What is in this article?:
Fungicides work primarily as a preventive, says Alan Henn, Mississippi State University Extension professor of entomology and plant pathology, who spoke at the annual meeting of the Mississippi Peanut Growers Association. “Once you have a disease, it’s a lot harder to manage than if you head it off with a proper application of fungicide.”
ALAN ORTLOFF, from left, president of the Clint Williams Company, Madill, Okla.; Marshall Lamb, director of the USDA/ARS National Peanut Research Laboratory, Dawson, Ga.; and Lee Talbot, Brooks Peanut Company, Samson, Ala., were among those attending the annual meeting of the Mississippi Peanut Growers Association.
Controlling leaf spots
Early leaf spot spread can be controlled with a regular fungicide application program, Henn says. “This is one of the diseases that has forced adoption of calendar spray programs in Georgia and Alabama. It is manageable disease — but it is not one to be ignored.
“Scouting of fields and appropriate fungicide sprays will prevent loss. Chlorothalonil fungicides (Bravo, Echo and others) protect the leaf surface against new infections, whereas some of the penetrant-type fungicides that enter plant parts near the droplet have some ‘curative’ activity — they can kill the fungus after it has infected plants, but before it spreads.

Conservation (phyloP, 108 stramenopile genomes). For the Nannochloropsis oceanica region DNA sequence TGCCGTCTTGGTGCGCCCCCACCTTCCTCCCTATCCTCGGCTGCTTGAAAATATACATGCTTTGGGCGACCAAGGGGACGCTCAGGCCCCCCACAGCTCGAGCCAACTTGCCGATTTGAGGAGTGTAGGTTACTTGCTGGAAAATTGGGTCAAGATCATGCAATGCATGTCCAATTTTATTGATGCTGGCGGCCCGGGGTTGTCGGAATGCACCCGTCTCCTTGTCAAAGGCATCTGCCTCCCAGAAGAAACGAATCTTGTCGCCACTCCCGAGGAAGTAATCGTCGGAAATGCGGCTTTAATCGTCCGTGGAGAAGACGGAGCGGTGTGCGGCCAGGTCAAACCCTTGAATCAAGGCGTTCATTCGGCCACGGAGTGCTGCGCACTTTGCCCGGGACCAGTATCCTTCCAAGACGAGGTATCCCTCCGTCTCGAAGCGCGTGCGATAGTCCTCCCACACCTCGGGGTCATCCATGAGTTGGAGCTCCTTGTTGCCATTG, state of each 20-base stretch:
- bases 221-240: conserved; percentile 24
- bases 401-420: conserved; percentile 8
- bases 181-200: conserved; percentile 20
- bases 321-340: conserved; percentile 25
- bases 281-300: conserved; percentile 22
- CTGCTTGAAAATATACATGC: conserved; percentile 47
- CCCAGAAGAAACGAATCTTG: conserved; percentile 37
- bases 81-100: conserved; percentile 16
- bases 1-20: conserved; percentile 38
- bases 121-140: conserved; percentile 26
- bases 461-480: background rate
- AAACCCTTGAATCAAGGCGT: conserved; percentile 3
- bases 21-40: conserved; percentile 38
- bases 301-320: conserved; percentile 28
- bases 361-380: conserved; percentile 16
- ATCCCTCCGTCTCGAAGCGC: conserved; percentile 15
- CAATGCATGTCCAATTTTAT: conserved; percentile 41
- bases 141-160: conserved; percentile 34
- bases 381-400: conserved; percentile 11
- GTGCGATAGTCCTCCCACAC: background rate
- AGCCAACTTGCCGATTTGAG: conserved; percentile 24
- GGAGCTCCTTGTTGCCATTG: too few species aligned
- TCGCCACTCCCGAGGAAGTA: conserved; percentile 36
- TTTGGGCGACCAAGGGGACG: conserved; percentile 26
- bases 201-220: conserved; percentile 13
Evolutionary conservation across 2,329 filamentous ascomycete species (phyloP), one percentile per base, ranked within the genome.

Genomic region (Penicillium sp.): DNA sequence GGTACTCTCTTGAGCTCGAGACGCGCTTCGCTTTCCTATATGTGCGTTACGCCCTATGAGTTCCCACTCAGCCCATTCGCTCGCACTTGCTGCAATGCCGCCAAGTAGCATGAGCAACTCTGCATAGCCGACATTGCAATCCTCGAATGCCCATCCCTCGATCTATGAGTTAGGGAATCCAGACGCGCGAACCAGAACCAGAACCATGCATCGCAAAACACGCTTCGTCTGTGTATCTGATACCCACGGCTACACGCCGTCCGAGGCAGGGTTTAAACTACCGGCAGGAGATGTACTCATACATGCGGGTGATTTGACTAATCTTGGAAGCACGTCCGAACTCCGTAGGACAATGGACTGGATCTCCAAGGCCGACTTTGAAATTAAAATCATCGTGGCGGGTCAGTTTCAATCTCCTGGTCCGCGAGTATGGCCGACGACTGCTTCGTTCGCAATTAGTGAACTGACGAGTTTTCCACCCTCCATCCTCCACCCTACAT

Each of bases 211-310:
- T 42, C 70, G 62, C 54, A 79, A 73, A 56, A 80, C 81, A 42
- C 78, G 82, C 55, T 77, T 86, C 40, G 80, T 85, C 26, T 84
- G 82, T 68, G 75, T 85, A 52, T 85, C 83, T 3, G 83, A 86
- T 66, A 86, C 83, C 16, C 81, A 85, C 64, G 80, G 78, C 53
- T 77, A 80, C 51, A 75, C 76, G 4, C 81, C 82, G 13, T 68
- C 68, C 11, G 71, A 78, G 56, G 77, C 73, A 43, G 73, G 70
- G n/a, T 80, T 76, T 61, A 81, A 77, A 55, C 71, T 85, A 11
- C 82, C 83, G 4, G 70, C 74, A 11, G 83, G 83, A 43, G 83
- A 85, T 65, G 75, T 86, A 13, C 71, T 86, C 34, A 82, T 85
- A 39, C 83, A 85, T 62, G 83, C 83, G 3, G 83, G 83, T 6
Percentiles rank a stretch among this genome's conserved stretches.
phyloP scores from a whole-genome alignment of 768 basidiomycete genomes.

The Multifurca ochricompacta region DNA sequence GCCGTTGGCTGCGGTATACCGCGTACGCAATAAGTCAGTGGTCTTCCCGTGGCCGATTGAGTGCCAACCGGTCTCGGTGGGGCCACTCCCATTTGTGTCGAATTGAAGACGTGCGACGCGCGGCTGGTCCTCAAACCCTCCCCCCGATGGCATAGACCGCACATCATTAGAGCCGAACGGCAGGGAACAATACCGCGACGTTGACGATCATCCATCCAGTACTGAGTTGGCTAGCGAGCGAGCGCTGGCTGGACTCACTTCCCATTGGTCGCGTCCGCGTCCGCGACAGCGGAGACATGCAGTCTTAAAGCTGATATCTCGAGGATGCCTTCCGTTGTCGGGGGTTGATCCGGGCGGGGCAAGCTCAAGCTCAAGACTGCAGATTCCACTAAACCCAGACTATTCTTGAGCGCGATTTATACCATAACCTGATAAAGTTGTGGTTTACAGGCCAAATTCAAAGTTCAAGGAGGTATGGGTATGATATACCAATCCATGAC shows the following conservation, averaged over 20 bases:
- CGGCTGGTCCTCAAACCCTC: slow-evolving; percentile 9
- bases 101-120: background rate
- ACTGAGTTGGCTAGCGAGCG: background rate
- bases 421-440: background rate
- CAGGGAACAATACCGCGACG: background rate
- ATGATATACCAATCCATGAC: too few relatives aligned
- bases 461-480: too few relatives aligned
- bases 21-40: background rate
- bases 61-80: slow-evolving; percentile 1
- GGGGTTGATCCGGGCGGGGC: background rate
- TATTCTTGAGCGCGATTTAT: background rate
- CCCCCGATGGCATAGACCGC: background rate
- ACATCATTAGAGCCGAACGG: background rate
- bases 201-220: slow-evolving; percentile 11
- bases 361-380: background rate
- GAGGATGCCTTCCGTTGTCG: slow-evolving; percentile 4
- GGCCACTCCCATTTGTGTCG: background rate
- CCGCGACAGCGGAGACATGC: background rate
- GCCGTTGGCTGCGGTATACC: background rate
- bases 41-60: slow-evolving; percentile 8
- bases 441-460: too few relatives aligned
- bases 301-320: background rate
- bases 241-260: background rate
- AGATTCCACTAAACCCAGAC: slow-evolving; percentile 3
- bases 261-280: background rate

“Fungicides include but are not limited to Headline, Provost, and Tebuzole. They have little activity against infections already present, and all start losing activity 7-10 days after application. You can improve how well all fungicides work by increasing spray volume; 20 gallons to 30 gallons per acre will be more effective than 15 gallons per acre.
“If a field already has significant defoliation, early leaf spot is common on the remaining leaves, and the crop is approaching maturity, as judged by color and number of the blasted nuts, you may chose to dig affected fields first.”
Funky leaf spot
There is no identified cause of funky leaf spot, also called Florida leaf spot and irregular leaf spot, Henn says. “Extensive laboratory examination of FLS symptoms has yet to find a cause, bacterial or fungal. Leaf symptoms look very much like leaf scorch.
“FLS leaf symptoms are common on lower plant leaves and are most common during the earlier part of the season, before the plant really gets into reproductive growth. There may be a greater incidence in fields with reduced tillage or residue amounts. I’ve noted that FLS is more common in areas where moisture stays on the leaves longer, as on the eastern side of the field near trees, or where an upper leaf touches a lower leaf, and where a plants are already stressed.”
No clear association between FLS and yield has been established, Henn says. “Defoliation can be high in some older cultivars, but I have yet to see a serious defoliation problem in Georgia 06 G.
“A number of people have looked at applying fungicides for control of FLS, with no effect. Save your money and fungicides — don’t try to control this leaf spot; it will disappear on its own.”
Leaf scorch/pepper spot
A fungus, Leptosphaerulina crassiasca, can cause two different disease symptoms on peanut leaflets — leaf scorch and pepper spot, Henn notes. “Both symptoms produce only minor plant problems (slight defoliation), and by themselves are not worth spraying. Sprays that are targeted to other problems will almost inevitably control this fungus.”
Leaf Scorch is the most common symptom produced by the fungus in Mississippi, he says.
Pepper spot, also caused by the fungus, is identified by small (about 1 mm) black spots on the upper side of the leaf that grow slowly.